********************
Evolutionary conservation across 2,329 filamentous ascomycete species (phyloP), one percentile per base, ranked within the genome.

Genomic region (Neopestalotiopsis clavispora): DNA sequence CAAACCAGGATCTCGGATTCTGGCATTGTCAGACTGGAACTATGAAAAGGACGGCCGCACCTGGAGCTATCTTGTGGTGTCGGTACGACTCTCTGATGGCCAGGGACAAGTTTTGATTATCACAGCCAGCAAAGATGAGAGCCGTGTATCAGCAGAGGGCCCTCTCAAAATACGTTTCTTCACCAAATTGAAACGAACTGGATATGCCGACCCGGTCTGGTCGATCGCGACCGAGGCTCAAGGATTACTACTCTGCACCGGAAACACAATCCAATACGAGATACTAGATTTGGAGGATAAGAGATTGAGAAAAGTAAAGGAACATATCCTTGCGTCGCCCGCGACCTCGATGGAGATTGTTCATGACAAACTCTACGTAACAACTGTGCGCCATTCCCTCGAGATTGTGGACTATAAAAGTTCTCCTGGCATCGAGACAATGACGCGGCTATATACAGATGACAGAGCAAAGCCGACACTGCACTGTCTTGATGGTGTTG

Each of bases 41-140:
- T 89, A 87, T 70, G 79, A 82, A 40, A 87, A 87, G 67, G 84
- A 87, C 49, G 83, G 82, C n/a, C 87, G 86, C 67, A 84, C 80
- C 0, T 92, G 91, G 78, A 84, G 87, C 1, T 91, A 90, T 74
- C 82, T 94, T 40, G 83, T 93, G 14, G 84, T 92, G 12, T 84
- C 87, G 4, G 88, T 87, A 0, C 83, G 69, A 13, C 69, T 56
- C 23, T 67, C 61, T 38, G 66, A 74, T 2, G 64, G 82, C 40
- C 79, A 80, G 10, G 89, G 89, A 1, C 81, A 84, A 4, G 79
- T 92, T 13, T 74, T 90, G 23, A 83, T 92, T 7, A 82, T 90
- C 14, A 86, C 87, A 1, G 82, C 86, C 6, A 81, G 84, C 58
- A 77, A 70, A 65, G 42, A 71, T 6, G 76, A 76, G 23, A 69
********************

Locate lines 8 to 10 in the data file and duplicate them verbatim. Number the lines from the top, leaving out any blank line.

- C 87, G 4, G 88, T 87, A 0, C 83, G 69, A 13, C 69, T 56
- C 23, T 67, C 61, T 38, G 66, A 74, T 2, G 64, G 82, C 40
- C 79, A 80, G 10, G 89, G 89, A 1, C 81, A 84, A 4, G 79